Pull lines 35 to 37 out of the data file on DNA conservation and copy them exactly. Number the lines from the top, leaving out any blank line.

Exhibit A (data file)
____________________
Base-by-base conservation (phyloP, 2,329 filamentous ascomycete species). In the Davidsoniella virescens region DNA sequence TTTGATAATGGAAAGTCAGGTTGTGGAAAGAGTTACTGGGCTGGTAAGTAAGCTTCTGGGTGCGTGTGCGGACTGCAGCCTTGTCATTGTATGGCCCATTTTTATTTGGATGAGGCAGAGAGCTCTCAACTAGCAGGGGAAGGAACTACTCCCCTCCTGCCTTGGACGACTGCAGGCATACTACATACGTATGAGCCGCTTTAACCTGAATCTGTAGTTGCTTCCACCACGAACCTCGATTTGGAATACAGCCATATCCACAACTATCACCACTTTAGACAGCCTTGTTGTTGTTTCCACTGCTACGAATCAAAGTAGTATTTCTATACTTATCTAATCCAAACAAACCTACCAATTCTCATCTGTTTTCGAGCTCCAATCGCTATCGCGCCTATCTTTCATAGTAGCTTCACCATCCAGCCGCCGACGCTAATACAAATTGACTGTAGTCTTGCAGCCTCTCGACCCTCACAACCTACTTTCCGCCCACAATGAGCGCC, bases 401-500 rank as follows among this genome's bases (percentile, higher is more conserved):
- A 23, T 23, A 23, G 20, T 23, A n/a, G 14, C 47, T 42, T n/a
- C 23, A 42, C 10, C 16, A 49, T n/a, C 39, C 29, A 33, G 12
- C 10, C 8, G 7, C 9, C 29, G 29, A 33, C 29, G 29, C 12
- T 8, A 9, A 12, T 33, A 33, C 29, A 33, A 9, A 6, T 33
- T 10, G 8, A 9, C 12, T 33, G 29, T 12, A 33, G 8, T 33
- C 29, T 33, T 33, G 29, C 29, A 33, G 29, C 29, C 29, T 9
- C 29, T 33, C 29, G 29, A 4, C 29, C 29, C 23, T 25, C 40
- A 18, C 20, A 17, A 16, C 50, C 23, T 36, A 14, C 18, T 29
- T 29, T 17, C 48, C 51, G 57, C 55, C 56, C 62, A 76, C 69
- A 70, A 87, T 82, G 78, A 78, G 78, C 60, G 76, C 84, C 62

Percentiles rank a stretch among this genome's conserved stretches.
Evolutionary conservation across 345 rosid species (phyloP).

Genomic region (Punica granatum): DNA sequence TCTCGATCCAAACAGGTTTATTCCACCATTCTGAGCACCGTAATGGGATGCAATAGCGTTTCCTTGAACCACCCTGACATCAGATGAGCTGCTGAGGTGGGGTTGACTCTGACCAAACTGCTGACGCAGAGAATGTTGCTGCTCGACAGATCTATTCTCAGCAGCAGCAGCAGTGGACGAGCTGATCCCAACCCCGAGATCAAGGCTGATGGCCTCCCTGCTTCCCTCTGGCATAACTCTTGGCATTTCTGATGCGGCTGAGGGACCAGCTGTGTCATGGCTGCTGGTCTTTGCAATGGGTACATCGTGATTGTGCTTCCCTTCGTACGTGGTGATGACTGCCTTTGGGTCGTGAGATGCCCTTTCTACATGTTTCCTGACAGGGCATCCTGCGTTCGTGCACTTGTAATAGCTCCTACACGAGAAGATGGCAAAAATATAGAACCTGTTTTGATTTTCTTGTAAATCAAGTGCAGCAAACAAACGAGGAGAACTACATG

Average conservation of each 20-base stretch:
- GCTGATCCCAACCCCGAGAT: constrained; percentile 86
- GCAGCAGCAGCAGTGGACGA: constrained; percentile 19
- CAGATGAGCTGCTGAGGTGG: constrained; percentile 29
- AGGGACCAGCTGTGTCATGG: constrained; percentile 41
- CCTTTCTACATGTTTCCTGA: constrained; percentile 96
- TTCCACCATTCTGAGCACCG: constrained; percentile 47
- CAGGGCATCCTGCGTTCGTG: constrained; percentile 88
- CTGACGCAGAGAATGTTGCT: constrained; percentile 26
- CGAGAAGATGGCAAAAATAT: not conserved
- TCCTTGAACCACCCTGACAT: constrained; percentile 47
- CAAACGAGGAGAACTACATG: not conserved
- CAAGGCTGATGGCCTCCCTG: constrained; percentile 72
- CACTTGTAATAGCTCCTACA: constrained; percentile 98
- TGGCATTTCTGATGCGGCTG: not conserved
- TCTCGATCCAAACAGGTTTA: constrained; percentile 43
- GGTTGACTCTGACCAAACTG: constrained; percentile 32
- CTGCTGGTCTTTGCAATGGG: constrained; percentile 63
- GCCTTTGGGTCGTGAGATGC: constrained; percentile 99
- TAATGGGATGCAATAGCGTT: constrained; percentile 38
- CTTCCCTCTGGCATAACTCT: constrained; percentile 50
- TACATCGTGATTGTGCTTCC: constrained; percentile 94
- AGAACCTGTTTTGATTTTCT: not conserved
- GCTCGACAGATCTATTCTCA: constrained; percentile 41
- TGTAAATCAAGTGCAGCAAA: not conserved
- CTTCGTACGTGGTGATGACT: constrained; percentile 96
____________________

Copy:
- CTTCCCTCTGGCATAACTCT: constrained; percentile 50
- TACATCGTGATTGTGCTTCC: constrained; percentile 94
- AGAACCTGTTTTGATTTTCT: not conserved